A L Yaktine

Iowa State University, Ames, IA, United States

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Publications (7)32.76 Total impact

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    ABSTRACT: The aim of this study was to determine the effects of 40% dietary energy restriction (DER) relative to ad libitum feeding on AP-1-DNA binding and expression of c-Jun protein and c-jun mRNA in SENCAR mouse skin treated with acetone or 12-O-tetradecanoylphorbol 13-acetate (TPA). The role of the glucocorticoid hormone corticosterone (CCS) was investigated by adding CCS or vehicle control to the drinking water of adrenalectomized mice. AP-1-DNA binding, measured by electrophoretic mobility shift assay, showed that TPA treatment for 4 h increased AP-1-DNA binding by 2-fold over acetone controls (P < 0.05) and that DER reduced basal and TPA-induced AP-1-DNA binding in comparison with ad libitum fed groups in sham-operated mice (P < 0.05). TPA treatment increased c-Jun protein levels in control fed mice (4-fold) and in DER mice (2-fold) over basal levels 4 h post-treatment (P < 0.05). Analyzed over all groups, DER reduced c-Jun protein levels (P < 0.01) and this effect was reversed by adrenalectomy. TPA induction of c-jun mRNA was also reduced by DER compared with ad libitum fed mice (P < 0.05). Adrenalectomy and CCS supplementation demonstrated that the effects of DER on AP-1-DNA binding were mediated in part by CCS. Measurement of blood plasma CCS concentrations showed that: (i) DER increased CCS 5-fold over ad libitum fed mice in sham-operated animals (P < 0.05); (ii) adrenalectomy decreased CCS over sham-operated mice (P < 0.05); (iii) TPA treatment had no effect on CCS. Blood plasma IGF-I concentrations were unaffected by CCS modulation or TPA treatment but were decreased by DER compared with ad libitum fed mice (P < 0.05). Thus, dietary energy restriction may inhibit cancer mechanistically by reducing overall AP-1 transcription through a process that is mediated in part by glucocorticoid hormones.
    Carcinogenesis 09/2001; 22(9):1421-7. · 5.64 Impact Factor
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    D F Birt, E Duysen, W Wang, A Yaktine
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    ABSTRACT: Previous research in this laboratory demonstrated elevated plasma corticosterone and reduced protein kinase C (PKC) activity and selective isoform expression in the epidermis of dietary energy-restricted mice. Because PKC is implicated in skin carcinogenesis and because both energy restriction and glucocorticoid hormone inhibit skin carcinogenesis, the purpose of the present research was to determine whether the elevated glucocorticoid hormone in the energy-restricted mouse contributed to the changes in PKC protein expression. Two strategies were used to control corticosterone in adrenalectomized mice: (a) corticosterone-containing pellets were implanted in mice, and a dose response increase in corticosterone was observed with 5-, 10-, and 35-mg corticosterone implants with average peak values of 68 +/- 22 ng/ml (P < 0.01); and (b) corticosterone was administered in the drinking water, and plasma corticosterone was elevated in a dose-dependent manner in mice killed at 6:00-6:30 p.m. (P < 0.01; peak values of 300-400 ng/ml). The expression of PKCalpha, PKCdelta, and PKCepsilon protein were not consistently altered by corticosterone with the two strategies. PKCeta protein expression was elevated in the adrenalectomized mice administered 3 or 60 microg of corticosterone/ml in drinking water (P < 0.01). PKCzeta protein expression was reduced by all doses of corticosterone in the implant or drinking water (P < 0.05), and a reduction of 41% was achieved with the mice administered 60 microg of corticosterone/ml in drinking water. In mice fed control or energy-restricted diet, with or without adrenalectomy, PKCzeta protein was reduced in sham-operated, energy-restricted mice in comparison with control diet, sham-operated mice (P < 0.02), whereas PKCzeta protein was not significantly different between adrenalectomized control and adrenalectomized, energy-restricted mice. These data indicate that administration of corticosterone in drinking water most closely mimicked the circulating corticosterone and epidermal PKC changes observed in dietary energy restriction. Elevated plasma glucocorticoid levels in the dietary energy-restricted mouse may contribute to the alteration of PKC protein levels in the epidermis.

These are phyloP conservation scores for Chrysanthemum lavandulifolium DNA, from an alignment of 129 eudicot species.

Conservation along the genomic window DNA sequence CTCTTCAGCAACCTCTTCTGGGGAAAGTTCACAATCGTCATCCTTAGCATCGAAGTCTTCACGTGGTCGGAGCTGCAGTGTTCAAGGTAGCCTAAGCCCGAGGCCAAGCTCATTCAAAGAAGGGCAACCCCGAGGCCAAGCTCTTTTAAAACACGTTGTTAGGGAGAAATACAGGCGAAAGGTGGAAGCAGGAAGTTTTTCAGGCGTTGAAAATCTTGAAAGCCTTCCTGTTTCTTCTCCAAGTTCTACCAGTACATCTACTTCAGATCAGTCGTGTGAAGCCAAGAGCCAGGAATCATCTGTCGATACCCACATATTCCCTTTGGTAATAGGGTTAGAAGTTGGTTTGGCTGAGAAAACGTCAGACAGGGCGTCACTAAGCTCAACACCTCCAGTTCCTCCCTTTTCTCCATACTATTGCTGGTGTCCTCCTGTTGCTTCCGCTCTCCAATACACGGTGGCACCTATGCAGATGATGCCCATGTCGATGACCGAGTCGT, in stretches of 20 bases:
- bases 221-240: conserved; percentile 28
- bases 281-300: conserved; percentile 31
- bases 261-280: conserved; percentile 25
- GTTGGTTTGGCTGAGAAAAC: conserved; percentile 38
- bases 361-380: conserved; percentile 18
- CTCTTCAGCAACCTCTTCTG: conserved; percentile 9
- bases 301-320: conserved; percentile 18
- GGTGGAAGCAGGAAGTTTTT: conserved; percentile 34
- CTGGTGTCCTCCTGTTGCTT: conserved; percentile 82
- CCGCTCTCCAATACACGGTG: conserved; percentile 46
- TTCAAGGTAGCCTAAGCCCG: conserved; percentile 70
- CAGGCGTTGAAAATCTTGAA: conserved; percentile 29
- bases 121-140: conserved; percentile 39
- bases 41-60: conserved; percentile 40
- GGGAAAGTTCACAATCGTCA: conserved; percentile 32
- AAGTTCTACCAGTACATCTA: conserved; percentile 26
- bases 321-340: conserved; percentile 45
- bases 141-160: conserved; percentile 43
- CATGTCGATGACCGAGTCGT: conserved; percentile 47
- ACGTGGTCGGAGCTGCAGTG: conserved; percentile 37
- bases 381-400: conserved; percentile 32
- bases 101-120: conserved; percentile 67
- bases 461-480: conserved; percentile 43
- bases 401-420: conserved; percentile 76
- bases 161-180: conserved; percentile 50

Cancer Epidemiology Biomarkers &amp Prevention 06/2001; 10(6):679-85. · 4.56 Impact Factor
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    Y Liu, E Duysen, A L Yaktine, A Au, W Wang, D F Birt